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Indigenous Affairs: emergency intervention « Previous | |Next »
June 21, 2008

Nicolas Rothwell has an op-ed in The Australian on the emergency intervention in indigenous affairs in the Northern Territory to break the old welfare and administration trap under the umbrella of moral outrage abouthe sexual abuse of children. Rothwell says that:

The intervention was a piece of human engineering on the grand scale. And over the past 12 months, in the 73 remote communities targeted by the emergency taskforce, there has indeed been a frenetic amount of activity: almost 9000 child health checks have been performed, 50 business managers are running affairs in the remote communities and more than 12,000 indigenous territorians are under income management, with half their welfare payments quarantined. This strict regime now applies across the board in seven town camps and 49 communities.

He then asks to what effect? It's a good question as the critics have argued that the intervention's many detractors point to its duplication of existing programs, to its stigmatisation of entire communities as sex abusers, and to the hardships and injustices caused by the blanket quarantining process. Rothwell response is that the early signals suggest intriguing short-term gains:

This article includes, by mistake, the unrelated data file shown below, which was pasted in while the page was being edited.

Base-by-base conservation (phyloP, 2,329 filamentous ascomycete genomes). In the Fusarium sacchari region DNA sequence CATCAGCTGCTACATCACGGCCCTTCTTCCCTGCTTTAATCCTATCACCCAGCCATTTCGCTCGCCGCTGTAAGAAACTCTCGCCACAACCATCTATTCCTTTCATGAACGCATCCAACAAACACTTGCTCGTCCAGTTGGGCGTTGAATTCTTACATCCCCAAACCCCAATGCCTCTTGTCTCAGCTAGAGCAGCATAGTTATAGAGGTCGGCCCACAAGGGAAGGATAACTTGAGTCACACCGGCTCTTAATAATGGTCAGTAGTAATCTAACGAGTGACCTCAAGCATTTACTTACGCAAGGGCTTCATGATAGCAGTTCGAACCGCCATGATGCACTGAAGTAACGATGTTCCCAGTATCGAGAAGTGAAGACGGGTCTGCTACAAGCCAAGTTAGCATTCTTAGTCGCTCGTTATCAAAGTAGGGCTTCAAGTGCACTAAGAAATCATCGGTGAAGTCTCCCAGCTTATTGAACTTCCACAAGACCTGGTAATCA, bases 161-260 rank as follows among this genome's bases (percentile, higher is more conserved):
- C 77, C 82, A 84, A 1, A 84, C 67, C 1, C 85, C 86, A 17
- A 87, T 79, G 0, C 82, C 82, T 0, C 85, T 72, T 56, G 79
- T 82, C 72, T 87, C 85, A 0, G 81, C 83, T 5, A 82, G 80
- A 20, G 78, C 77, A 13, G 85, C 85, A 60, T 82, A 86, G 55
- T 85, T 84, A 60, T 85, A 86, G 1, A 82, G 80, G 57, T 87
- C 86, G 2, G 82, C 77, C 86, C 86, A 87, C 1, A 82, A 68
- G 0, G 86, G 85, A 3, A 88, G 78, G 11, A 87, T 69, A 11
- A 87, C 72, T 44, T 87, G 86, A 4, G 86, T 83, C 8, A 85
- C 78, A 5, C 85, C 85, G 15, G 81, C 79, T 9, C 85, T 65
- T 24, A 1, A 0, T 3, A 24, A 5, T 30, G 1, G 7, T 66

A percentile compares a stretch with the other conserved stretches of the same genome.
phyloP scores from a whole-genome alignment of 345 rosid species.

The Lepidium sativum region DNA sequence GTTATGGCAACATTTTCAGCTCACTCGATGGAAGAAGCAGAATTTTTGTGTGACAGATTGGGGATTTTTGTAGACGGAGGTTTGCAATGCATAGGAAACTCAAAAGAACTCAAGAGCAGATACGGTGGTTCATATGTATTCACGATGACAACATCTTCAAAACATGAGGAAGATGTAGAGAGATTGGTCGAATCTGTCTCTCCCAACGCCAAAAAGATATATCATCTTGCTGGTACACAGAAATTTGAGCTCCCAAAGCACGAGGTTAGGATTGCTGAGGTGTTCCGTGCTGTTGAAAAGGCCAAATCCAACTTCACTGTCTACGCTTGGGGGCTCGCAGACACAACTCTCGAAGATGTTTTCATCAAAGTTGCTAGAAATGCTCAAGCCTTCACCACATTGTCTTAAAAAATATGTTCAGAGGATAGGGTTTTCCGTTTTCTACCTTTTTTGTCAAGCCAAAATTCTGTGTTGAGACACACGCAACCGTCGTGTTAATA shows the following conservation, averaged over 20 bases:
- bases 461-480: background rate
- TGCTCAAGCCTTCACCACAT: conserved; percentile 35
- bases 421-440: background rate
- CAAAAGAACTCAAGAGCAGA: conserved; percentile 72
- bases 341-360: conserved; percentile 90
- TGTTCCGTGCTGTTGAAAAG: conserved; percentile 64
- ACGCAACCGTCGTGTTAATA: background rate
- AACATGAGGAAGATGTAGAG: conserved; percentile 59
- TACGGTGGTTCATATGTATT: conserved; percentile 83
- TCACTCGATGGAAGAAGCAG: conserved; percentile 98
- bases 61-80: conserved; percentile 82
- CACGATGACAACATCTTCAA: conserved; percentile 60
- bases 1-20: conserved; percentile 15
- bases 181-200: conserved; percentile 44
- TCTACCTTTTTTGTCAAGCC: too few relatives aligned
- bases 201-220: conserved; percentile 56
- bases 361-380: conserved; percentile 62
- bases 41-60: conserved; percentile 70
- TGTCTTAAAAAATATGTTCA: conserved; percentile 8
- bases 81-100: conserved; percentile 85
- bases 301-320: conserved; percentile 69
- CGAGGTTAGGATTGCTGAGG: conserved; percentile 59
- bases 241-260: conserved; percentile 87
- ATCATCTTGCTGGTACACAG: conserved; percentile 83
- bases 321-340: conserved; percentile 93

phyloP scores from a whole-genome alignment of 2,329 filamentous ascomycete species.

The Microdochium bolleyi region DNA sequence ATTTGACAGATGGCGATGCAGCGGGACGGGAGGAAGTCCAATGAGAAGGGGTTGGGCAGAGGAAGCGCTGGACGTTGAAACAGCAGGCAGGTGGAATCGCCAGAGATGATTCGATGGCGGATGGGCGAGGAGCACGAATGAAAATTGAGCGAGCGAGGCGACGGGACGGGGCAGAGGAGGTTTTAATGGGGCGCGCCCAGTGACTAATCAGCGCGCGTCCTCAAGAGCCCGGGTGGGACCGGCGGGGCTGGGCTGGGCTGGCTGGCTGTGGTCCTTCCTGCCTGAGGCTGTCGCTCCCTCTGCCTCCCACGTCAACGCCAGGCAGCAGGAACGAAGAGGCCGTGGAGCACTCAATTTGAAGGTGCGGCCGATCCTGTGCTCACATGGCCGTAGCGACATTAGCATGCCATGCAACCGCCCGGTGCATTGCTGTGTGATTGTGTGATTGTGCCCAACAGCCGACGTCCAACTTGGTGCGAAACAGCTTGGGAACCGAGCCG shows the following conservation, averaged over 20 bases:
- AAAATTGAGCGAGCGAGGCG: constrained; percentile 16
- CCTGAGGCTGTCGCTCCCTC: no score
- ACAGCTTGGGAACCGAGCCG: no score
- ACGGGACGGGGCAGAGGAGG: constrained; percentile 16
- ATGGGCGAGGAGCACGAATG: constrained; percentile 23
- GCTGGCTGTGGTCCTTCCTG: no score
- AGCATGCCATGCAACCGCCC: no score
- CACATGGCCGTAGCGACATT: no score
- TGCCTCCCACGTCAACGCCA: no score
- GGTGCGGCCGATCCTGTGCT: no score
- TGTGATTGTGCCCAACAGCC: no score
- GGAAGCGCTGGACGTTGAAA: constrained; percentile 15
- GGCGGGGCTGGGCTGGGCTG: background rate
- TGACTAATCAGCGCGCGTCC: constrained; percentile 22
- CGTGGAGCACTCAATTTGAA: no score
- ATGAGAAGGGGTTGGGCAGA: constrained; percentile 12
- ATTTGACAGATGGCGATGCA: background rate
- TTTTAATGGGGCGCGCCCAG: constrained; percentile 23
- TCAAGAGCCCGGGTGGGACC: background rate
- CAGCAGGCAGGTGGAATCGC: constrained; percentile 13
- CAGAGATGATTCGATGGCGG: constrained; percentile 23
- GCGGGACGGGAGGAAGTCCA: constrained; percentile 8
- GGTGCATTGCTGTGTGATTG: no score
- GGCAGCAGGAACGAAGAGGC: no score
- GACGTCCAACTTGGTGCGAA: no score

large rises are being recorded in school attendances in central Australia and select northern communities, among them the big township of Wadeye. There are drops in gambling, drinking and drug taking. School nutrition programs are in place, with impressive effects on child health. An extra 50 police are stationed in the communities, and ambitious plans for expanded school facilities and new housing are being rolled out. ...But beyond its immediate effects, positive or negative, the emergency response has served as a phase change: an established order, based on near-universal pension payments, has been called into question.

Undoubtedly this is true. All the signs are that will be no rollback, no return to the way things were before under Rudd and Macklin.

Rothwell argues that Macklin has quietly modified the Howard-Brough intervention by reimposing access permits for outsiders to visit NT communities, restoring the part-time work programs of the community development employment projects and picking apart the 99-year lease model that had stood at the heart of the conservative economic vision for indigenous remote Australia. Macklin is revising the Howard-Brough i intervention's more contentious mechanisms while maintaining its role as trigger for deep-reaching social reform.

| Posted by Gary Sauer-Thompson at 11:51 PM |